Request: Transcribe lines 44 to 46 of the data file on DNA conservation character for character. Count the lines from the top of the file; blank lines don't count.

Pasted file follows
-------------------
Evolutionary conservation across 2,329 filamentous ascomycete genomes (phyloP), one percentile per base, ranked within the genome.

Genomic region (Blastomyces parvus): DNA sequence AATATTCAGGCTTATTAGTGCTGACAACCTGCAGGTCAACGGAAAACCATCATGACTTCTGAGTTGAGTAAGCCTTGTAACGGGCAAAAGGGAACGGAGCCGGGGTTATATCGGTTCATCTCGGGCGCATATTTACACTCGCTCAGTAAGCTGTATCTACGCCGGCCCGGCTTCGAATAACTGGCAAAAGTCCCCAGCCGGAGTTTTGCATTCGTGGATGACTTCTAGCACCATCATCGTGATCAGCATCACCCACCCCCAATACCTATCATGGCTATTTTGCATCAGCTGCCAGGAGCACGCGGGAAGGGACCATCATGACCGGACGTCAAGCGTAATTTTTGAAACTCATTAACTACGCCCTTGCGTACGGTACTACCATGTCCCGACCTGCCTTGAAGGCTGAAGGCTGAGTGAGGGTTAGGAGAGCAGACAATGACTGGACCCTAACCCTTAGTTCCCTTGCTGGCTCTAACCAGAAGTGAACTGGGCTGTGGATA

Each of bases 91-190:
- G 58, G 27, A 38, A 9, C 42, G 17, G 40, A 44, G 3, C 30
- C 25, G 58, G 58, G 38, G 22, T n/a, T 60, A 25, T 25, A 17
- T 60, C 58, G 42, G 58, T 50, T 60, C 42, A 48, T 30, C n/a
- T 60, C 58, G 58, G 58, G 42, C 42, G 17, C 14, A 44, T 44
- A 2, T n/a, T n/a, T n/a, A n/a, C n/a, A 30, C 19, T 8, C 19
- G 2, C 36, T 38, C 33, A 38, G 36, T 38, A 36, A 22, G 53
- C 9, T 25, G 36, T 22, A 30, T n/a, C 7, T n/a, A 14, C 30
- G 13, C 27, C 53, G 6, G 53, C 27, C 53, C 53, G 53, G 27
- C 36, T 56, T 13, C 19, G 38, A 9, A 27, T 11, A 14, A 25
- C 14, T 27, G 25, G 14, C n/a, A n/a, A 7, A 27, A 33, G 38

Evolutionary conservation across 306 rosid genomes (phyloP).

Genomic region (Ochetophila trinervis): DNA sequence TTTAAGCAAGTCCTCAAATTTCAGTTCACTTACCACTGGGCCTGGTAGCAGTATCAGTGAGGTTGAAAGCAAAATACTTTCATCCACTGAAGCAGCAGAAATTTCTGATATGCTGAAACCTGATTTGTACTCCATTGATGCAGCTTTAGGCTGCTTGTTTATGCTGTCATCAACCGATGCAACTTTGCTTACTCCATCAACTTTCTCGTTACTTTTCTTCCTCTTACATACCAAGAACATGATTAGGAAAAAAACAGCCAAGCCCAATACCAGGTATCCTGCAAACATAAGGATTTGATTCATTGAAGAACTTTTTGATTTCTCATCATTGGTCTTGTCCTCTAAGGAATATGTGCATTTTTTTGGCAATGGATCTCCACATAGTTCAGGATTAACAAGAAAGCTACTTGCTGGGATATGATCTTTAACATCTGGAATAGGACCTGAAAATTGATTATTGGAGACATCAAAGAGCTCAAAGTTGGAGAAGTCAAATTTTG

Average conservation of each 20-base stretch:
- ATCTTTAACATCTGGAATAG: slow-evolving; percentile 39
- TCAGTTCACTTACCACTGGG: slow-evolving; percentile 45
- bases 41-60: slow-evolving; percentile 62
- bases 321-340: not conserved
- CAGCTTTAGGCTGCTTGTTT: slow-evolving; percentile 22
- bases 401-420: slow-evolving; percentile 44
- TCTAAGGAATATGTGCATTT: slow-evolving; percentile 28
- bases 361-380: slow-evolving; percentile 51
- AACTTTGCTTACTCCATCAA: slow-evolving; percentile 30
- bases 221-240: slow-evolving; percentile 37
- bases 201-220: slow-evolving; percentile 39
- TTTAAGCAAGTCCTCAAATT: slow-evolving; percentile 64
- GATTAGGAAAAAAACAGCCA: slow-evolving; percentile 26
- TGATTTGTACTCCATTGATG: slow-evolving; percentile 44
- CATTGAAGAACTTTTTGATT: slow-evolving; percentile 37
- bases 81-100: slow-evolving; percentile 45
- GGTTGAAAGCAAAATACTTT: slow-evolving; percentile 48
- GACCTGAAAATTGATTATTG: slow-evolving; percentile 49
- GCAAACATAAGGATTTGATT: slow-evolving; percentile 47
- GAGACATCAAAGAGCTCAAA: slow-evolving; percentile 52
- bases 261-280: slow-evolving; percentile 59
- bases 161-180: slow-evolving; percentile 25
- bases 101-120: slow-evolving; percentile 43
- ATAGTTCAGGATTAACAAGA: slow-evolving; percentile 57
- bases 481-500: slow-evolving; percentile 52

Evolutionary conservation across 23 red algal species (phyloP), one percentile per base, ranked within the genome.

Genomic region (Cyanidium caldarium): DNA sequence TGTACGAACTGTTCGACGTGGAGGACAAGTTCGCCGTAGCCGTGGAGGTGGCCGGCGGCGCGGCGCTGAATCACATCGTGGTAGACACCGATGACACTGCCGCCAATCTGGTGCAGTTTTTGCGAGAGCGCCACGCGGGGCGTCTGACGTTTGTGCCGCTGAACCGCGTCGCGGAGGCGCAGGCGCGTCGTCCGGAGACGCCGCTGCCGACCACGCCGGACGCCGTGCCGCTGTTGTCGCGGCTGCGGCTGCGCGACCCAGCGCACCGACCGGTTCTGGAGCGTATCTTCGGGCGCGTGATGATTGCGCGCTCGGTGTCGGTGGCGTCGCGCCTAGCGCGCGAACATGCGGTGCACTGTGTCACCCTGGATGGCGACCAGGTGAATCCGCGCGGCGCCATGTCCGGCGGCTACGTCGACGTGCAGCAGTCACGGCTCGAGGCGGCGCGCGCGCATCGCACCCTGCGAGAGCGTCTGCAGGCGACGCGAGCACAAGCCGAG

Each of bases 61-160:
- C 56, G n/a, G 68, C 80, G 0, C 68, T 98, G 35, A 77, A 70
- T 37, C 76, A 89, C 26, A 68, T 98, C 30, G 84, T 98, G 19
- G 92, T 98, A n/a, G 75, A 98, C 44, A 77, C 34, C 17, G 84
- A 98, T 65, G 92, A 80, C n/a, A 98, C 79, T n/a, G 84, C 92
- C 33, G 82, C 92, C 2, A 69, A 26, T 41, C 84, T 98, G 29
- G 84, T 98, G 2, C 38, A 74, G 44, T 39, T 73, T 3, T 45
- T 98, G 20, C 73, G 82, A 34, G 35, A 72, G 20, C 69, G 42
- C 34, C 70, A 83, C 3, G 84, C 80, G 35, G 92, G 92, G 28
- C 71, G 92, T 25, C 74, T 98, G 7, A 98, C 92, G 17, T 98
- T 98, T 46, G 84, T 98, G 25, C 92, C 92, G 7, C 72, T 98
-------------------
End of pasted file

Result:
Each of bases 61-160:
- C 56, G n/a, G 68, C 80, G 0, C 68, T 98, G 35, A 77, A 70
- T 37, C 76, A 89, C 26, A 68, T 98, C 30, G 84, T 98, G 19